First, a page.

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to be doing this at this time. i met him going to school at utah state one of his former associates was my professor who came out to speak and he was talking about shenanigans we had in the middle east for lack of a better term. we talked afterwards and i kept a journal when i was in iraq. depending on the mission i wouldn't keep it for various reasons but i was involved in a mission he was writing about took place. i had no idea at the time.
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it was an e-mail sent to him a couple years ago at this point and -- >> tell about the gerbil. >> i wrote about whatever was happening. i was young when i enlisted and i've never been to the war before so i thought whatever i will write about it. i've never gone through and reread it. it's sitting on the computer on my hard drive. the only parts i revisited is picking out parts to send to him and when he sent me a copy of
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the book a few weeks ago so there was no plan. you can see there is no attempt to keep the grammar of the language clean or anything like that. he will probably have to read through it a couple of times. the writing is what i consider to be pure in wanting to make it more perfect. but i think it really highlights the world war will never get into the books. his journal is the war. what makes it powerful is the grammar and spelling. are you sure you don't want to change that?
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no, he's explaining what daily life is like and that's what makes the book so powerful and proceeds to family and friends talk about the reckoning that will last as long as i live and the decision i would take back as long as i could in an instant i can't. there are family and this online humanizing the troops and their sons and brothers who were killed in a helicopter crash. there is a reflection going on and he was kind enough to let me use it and sell a few books and hopefully do you want to come up and introduce yourself as well >> we have held much more time? >> i've known him since 2004 even though he doesn't remember the first meeting we met in
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falluja when we had the first city council meeting we tried to bring back together the tribal leaders and city officials that wanted to come back after we finished doing what needed to be done at the time where we needed to begin rebuilding and bringing everybody back. they said in 2006 you don't know volusia until -- for every year that you are in falluja you don't know what's going on so i think that is pretty accurate. can i say that on c-span?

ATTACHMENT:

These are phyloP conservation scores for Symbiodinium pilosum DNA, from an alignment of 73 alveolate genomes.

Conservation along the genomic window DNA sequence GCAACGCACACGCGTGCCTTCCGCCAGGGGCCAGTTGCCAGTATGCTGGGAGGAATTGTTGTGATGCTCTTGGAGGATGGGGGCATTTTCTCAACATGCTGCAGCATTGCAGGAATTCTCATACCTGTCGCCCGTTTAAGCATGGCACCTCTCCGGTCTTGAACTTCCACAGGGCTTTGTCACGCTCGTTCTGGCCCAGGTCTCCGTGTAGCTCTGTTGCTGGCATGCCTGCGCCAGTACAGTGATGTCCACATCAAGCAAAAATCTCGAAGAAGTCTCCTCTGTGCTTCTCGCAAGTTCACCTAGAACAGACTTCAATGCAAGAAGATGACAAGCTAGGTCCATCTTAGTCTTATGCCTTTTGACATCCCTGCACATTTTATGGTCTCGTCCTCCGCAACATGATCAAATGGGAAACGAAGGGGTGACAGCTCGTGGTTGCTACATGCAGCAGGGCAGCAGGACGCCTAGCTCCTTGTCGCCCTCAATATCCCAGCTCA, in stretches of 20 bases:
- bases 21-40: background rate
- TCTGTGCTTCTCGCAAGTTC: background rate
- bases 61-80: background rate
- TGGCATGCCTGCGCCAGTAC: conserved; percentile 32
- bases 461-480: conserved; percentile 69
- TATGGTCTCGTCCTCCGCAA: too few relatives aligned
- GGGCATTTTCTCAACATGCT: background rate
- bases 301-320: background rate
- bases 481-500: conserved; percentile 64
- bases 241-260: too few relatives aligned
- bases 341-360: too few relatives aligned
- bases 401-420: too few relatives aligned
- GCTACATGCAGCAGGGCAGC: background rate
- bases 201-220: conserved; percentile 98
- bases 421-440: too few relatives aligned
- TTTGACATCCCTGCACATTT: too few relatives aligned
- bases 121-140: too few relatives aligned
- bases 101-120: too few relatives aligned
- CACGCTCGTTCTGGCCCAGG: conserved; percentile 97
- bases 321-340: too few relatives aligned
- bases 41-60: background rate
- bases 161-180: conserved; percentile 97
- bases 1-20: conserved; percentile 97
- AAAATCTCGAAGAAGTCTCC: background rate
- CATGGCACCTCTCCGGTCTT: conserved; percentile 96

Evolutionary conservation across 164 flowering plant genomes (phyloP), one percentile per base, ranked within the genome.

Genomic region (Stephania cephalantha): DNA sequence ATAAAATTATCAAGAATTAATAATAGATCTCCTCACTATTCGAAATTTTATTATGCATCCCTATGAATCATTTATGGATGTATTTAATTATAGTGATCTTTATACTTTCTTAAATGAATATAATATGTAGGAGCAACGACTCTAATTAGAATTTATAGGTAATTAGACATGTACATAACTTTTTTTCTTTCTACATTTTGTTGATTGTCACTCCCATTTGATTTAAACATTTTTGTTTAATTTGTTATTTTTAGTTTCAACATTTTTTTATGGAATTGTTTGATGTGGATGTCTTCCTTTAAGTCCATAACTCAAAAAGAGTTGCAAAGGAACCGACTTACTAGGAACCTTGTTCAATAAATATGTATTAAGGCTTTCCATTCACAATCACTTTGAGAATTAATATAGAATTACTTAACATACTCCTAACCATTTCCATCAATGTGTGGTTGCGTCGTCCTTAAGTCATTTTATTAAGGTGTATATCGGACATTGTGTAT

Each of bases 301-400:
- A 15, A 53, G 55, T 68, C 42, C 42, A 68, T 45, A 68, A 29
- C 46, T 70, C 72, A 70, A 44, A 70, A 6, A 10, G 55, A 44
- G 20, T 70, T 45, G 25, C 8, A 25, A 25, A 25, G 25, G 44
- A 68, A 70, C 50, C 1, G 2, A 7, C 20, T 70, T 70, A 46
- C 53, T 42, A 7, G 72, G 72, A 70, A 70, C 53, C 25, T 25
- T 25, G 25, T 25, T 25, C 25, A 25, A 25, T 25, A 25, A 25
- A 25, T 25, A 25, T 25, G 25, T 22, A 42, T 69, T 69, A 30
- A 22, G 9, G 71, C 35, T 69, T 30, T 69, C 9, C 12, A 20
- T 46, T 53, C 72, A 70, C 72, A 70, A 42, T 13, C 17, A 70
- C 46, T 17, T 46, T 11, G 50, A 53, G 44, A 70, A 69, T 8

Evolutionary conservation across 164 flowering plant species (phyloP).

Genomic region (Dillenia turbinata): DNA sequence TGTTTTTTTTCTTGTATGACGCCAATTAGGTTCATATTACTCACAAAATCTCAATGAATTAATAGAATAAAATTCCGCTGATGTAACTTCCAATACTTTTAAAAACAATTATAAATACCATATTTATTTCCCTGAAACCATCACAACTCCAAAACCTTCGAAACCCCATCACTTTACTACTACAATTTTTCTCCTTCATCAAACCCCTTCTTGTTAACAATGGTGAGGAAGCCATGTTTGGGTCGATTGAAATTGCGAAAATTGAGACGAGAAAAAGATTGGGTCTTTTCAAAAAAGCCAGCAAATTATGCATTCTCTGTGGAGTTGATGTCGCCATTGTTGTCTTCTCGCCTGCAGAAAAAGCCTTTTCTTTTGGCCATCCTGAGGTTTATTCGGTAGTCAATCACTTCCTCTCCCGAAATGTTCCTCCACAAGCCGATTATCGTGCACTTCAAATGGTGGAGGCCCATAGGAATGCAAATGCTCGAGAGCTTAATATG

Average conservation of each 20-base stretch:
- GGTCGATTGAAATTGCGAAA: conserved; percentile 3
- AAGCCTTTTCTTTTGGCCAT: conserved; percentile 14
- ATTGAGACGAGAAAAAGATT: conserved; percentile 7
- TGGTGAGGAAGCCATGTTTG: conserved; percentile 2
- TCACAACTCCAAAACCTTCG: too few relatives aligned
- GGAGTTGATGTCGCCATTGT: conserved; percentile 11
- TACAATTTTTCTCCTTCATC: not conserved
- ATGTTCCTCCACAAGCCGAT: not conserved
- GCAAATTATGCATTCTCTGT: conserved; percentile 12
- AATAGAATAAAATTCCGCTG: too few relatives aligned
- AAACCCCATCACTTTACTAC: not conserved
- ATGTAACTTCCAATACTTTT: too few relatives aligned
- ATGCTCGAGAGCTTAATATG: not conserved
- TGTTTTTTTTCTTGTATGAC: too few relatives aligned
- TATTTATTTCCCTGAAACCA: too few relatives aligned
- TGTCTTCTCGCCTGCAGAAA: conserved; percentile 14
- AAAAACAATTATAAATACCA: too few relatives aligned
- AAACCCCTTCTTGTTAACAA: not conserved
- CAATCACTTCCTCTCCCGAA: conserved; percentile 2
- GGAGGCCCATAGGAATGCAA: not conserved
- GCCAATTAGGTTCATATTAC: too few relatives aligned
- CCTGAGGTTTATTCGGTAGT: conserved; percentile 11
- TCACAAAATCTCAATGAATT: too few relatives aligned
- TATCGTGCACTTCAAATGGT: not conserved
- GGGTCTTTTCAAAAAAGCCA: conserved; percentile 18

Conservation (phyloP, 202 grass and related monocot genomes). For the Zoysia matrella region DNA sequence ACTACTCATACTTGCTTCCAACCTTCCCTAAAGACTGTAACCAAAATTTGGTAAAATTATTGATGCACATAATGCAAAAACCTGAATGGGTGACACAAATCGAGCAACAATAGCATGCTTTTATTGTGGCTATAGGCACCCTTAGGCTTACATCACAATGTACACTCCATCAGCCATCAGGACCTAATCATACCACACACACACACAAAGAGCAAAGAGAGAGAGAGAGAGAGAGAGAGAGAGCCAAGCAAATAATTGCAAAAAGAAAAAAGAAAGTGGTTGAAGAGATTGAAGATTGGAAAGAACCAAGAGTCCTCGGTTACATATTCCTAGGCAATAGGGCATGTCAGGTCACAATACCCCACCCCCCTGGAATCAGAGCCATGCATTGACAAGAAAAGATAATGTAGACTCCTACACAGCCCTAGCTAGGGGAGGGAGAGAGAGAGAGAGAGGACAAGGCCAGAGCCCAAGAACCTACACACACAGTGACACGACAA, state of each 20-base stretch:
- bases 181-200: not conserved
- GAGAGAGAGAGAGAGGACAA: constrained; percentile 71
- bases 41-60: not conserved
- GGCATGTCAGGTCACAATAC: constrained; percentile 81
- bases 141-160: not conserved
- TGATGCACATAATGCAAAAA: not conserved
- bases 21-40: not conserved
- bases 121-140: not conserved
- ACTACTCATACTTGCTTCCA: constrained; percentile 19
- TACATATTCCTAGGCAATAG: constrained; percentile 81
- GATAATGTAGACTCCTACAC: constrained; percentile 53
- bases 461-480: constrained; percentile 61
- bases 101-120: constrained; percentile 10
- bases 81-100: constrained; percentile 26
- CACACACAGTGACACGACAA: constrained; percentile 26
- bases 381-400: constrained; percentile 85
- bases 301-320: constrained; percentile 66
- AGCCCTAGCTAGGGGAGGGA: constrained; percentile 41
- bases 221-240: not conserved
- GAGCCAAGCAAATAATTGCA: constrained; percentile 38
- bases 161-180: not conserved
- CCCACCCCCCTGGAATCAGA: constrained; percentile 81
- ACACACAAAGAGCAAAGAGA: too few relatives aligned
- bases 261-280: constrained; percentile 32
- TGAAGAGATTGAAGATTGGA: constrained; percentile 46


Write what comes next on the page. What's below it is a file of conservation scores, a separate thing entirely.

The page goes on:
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it's entirely accurate and it didn't matter how many books you've read if you understood the history of iraq going back to the 1920s and even before that there's post-world war i but at the same time they know it's a going on for the other individuals that were collaborators. >> if there were one they came to love the most it's not me it is dave meadows and shows you the value of an american in uniform where they spoke the language and my first impression
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wasn't very good. i made up for it in other ways maybe that's my first impression wasn't what the state department should be doing working with colonels and generals. i told another story to the captain in eastern afghanistan. when i got there, one of the most difficult districts could basically saying who is this but there's a reason why he was legendary in eastern afghanistan they said bring him back and wherever he is bring him back because i could see how one had such a positive effect.
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>> alex did some things in falluja because he's humble. before the potato factory, alex with the civil affairs team had to deal with the bodies and that was even more difficult than would have and later. so he is mostly humble but he will never tell you that it was critical at that time and i would add on the civil affairs side booths are perceived as being trigger pullers and then there's also the marine in the civil affairs officer or civil affairs nco. a lot of my work involved both sides, the company commanders as well as the officers. i think it is the cleanest that